Published: Nov. 24, 2023
by Rochelle Sjolseth, Santa Cruz Friends Meeting (11/20/2023)
In a recent Meeting for Worship, with news of the latest wars on my mind and an article to write for my Meeting’s newsletter, I asked for guidance about what I should say. With no answer forthcoming, I reframed the question, taking myself out of the equation by asking: “What do you want to say?”
The answer came clear and fast. A single word - “LOVE” surfaced, along with a rush of tender warmth like a cosmic hug. Message received. But what exactly does that message mean? Can love really be the answer to everything?
After letting this question season, and doing my best to keep myself out of Spirit’s way, the following thoughts and findings are submitted for your consideration.
1 John 4:16 “…God is love, and whoever abides in love abides in God, and God abides in them.”
Leviticus 19:18 “Do not seek revenge or bear a grudge against anyone among your people, but love your neighbor as yourself. I am the LORD."
1 Corinthians 13:13 “And now these three remain: faith, hope and love. But the greatest of these is love.”
Poets, philosophers, musicians, many preachers and even a few politicians, tell us that love is the answer, that “love is all you need.”
“Love is the bridge between you and everything.” Rumi
“Darkness cannot drive out darkness; only light can do that. Hate cannot drive out hate; only love can do that.” Martin Luther King Jr.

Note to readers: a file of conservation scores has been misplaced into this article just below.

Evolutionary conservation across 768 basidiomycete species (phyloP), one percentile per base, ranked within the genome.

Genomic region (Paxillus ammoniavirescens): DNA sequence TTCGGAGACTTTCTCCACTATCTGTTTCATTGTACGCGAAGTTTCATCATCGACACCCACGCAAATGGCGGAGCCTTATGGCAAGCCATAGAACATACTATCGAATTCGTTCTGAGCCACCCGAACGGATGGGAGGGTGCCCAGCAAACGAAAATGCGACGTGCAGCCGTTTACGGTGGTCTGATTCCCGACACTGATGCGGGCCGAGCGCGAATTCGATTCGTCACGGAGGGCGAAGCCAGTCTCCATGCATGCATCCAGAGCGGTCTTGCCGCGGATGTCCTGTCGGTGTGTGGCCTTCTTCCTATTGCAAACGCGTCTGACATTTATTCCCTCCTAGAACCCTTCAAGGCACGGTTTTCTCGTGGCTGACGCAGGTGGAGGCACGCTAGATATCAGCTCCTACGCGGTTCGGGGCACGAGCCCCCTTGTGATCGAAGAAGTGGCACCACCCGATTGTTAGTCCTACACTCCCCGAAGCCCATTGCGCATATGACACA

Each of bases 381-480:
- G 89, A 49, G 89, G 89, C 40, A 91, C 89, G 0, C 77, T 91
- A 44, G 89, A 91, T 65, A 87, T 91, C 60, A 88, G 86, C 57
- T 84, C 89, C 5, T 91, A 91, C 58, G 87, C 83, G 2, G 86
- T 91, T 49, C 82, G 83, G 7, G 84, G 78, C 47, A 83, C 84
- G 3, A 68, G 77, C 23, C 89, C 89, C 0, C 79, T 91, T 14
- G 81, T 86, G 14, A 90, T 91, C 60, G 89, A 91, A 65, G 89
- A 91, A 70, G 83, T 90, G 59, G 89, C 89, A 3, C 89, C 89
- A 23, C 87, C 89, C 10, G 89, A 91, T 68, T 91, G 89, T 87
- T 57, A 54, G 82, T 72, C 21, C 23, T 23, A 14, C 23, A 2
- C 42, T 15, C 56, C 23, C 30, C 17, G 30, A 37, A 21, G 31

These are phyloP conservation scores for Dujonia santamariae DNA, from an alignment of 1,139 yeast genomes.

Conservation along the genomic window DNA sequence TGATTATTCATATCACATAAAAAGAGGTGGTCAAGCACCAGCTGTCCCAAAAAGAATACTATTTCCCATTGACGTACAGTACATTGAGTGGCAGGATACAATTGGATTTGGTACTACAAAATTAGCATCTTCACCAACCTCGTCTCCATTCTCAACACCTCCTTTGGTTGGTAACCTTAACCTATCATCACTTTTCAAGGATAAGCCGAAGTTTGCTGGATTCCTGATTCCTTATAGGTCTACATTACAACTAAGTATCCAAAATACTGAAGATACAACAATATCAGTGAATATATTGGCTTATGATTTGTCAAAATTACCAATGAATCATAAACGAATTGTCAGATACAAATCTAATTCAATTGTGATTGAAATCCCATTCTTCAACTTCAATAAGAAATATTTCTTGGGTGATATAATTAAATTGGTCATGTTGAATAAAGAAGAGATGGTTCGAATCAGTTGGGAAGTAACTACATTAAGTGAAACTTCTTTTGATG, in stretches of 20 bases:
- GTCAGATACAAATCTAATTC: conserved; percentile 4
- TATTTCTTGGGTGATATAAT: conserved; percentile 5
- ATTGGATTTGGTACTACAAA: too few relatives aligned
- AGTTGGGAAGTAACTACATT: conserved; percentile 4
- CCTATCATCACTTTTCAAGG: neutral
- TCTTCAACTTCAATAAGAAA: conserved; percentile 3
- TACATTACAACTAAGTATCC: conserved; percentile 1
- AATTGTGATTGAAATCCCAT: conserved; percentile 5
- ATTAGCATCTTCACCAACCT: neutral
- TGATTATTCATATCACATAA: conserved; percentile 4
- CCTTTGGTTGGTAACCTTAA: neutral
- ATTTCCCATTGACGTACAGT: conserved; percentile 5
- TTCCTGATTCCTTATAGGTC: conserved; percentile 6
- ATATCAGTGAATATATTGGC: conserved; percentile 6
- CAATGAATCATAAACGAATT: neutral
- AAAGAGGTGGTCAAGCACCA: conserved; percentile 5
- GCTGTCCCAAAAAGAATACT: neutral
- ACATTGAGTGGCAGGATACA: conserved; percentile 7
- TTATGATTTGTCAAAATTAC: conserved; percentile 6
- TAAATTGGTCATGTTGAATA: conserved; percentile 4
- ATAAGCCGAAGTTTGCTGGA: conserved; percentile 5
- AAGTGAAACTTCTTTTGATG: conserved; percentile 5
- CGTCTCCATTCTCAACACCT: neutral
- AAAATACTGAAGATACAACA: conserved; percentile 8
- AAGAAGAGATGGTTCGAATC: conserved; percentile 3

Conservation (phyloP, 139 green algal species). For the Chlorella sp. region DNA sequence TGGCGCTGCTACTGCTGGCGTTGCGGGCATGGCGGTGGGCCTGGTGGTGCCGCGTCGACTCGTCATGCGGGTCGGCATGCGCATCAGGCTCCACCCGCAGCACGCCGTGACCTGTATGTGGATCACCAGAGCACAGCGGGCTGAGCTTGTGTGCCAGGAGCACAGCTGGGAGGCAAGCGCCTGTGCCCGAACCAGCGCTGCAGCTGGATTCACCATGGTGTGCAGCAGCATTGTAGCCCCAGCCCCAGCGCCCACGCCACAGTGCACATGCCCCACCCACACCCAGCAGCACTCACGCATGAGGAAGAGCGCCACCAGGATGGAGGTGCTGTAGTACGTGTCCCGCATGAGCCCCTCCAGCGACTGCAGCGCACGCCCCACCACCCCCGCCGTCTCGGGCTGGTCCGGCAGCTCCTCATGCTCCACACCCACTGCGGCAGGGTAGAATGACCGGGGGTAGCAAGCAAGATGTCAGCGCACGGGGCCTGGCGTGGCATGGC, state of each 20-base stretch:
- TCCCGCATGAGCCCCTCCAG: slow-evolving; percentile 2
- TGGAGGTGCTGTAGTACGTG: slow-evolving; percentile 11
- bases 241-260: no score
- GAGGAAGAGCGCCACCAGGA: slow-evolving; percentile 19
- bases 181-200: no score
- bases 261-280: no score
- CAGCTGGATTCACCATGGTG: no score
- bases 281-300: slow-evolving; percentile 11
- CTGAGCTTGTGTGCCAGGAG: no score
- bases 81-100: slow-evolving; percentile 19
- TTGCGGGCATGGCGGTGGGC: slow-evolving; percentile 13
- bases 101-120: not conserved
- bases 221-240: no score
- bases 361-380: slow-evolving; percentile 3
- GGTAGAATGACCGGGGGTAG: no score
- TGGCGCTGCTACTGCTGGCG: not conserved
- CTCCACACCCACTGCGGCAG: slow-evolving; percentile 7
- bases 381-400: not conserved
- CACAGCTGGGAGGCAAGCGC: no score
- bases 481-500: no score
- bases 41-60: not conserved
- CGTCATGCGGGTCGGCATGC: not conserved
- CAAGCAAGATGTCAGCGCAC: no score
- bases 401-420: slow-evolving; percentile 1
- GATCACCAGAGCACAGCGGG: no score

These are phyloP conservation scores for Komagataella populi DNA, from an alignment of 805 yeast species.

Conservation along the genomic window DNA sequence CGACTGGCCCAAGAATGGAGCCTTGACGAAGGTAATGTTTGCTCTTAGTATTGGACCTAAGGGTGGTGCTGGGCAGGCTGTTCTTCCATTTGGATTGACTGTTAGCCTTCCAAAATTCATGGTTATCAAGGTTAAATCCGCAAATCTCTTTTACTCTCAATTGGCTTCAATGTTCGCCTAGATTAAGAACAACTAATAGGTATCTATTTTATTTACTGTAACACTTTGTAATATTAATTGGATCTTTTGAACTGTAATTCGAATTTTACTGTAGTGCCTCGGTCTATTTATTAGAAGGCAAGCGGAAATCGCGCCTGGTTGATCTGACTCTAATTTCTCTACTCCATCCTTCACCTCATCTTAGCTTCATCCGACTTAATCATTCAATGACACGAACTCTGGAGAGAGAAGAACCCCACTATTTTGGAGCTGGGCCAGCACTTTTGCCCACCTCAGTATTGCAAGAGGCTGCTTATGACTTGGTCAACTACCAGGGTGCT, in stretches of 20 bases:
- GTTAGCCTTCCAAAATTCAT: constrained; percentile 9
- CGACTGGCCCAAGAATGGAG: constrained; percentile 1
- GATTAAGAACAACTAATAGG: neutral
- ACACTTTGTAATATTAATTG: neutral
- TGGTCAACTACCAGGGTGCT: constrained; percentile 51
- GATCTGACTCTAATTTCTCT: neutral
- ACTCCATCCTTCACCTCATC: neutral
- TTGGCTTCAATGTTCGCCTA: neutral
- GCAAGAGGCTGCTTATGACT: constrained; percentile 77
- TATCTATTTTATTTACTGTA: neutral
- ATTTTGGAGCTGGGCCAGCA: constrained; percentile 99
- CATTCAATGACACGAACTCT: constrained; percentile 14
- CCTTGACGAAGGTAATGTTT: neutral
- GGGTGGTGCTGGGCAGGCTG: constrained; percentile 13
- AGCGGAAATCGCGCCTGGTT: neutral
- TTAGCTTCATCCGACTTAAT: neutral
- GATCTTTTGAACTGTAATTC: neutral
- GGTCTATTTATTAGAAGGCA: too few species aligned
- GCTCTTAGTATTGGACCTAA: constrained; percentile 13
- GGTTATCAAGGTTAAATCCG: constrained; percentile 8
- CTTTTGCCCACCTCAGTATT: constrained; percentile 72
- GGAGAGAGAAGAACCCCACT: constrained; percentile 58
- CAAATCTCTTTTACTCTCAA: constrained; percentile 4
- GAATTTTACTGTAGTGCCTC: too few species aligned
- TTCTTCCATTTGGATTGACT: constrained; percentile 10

“What the world needs now, is love, sweet love.” Burt Bacharach
If the answer is love, and that answer has been written, taught, and known for eons, why are we not at peace? Why then do we still have wars, strife, personal and political conflicts? is our quest for – and interpretation of – truth the problem? We will venture very briefly into an extremely fraught and complex conflict for insights into that question.
The truth is that Israel suffered a horrific terrorist attack in October. It was an atrocity against a civilian target, made up largely of young innocents. The perpetrators of this attack live in and are supported and/or tolerated by many in Gaza.
The truth is that many innocent people in Gaza are being bombed, starved, and punished for an attack they did not participate in or even know about. The truth is that many of these people lost their land and homes to the creation of Israel, and groups such as Hamas hold and fan the flames of generational resentment.
The truth is that this conflict started not a few decades ago, but from “the beginning” as described in Genesis. People of the Hebrew and Christian faith are taught that it was Abraham’s son by Sarah who was the favorite son God asked Abraham to sacrifice. Islam teaches that it was Ishmael, Abraham’s firstborn son through an Egyptian slave named Hagar.
The truth is, there is inherent conflict even in the Hebrew and Christian texts on this matter, as the text insists that Isaac is not only the intended sacrifice but is Abraham’s only son, despite multiple references to his son, Ishmael, in the preceding verses. (Genesis 22)